Reflecting on Hilda Mae McDougald, a 100-year-old parishioner who has continued attending Mass faithfully at St. Luke Parish in Washington, D.C., since public Masses resumed with safety precautions after the coronavirus shutdown, Josephite Father Cornelius Kelechi Ejiogu, her pastor, said, “She’s the heartbeat of this church.”

McDougald and her family began attending St. Luke’s when it was founded as a mission of Incarnation Parish in 1957, and it’s continued to be a mainstay of her life. She had sung in the choir at Incarnation, which had been her family’s parish, and when St. Luke’s started, “We came here singing… We started in the choir here.”

When then-Archbishop Wilton Gregory celebrated the 63rd anniversary Mass for St. Luke’s on Oct. 24, 2020 – the day before Pope Francis named him as one of 13 new cardinals from around the world – she was of course in the congregation of the church, along with other African American parishioners and Catholics from Nigeria and Cameroon who worship there.

In an interview for the Catholic Standard’s Black Catholic Voices series, McDougald spoke about the roots of her Catholic faith, and how she kept the faith through times of segregation.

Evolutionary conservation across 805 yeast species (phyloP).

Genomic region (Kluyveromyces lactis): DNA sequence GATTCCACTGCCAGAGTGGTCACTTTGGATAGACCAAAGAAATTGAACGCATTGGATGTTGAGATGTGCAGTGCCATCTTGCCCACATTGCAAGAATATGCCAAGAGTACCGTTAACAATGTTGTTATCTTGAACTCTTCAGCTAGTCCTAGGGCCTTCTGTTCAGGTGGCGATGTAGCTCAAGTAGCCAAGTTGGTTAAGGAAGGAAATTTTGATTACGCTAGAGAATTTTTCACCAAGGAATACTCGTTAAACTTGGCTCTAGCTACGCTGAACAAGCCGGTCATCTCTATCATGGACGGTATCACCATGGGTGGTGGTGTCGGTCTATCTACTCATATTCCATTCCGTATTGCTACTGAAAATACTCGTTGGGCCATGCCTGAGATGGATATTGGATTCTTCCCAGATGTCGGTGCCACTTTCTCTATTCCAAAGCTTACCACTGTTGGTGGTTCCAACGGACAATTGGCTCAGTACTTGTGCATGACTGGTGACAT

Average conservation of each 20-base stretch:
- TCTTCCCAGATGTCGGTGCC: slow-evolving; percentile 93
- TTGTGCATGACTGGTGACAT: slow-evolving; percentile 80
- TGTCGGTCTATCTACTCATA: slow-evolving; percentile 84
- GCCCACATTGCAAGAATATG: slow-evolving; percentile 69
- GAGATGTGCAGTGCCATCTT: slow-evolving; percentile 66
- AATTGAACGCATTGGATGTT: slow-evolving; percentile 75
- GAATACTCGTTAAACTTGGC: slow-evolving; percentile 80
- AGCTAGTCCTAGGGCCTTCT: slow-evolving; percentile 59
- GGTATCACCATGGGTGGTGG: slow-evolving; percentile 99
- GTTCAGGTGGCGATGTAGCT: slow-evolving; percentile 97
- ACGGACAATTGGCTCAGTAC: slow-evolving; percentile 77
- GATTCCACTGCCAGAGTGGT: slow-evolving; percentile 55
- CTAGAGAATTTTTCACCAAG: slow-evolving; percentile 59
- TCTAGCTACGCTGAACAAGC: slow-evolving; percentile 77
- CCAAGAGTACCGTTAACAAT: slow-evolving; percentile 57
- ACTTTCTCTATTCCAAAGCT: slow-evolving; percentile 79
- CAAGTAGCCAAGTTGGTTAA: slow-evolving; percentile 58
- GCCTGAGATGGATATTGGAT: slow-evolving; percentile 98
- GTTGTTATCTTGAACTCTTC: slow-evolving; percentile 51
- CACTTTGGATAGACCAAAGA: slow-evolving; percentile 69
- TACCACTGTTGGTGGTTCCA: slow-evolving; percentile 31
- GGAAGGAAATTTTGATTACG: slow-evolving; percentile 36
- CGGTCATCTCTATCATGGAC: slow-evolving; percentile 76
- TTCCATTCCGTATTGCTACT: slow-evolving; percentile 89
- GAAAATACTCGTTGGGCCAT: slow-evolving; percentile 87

She grew up in Mansura, Louisiana, “in the bayou country” about 100 miles from New Orleans, the oldest of eight children. Her father, a farmer, grew “cotton, corn, potatoes and everything,” and she helped him.

The Catholic faith was part of the fabric of her family’s life. My whole family, we were just brought up Catholic,” she said.

In addition to going to Mass together as a family at St. Paul’s Parish in Mansura, “We prayed every morning and every night. We said just a regular Our Father, Hail Mary, Apostles Creed and the Act of Contrition… Then on Sunday nights was the rosary,” McDougald said. “…We went to Catholic school…that’s  all we knew.” 

She noted how one of her grandfather’s brothers had two daughters who became Sisters of the Holy Family, the historic order for African American women religious founded by Venerable Henriette Delille, whose cause for sainthood is under consideration.

Hilda Mae McDougald (CS photo/Andrew Biraj)

Asked if she experienced racism in the Catholic Church, McDougald said, “I remember we had to wait until all the Whites went to Communion first… And of course, Confession was the same way.”

When she was about 12, “they built the church for the Black people,” Our Lady of Prompt Succor, also in Mansura, and she sang in the choir there,  and she remembered how ladies in the parish cared for the altar and cleaned the church on weekends.

During World War II, she was among the workers who came to Washington to work for the government.

“We came from all over the United States. Every state had so many people to come here to D.C. to work in 1943,” she said.

She worked in the annex of the Treasury Department, verifying checks. Meanwhile, her future husband, Frank McDougald served in the Army during World War II, at Fort Washington and then overseas.

The couple married in 1944 at Holy Redeemer Church in Washington, near where she had been rooming at that time.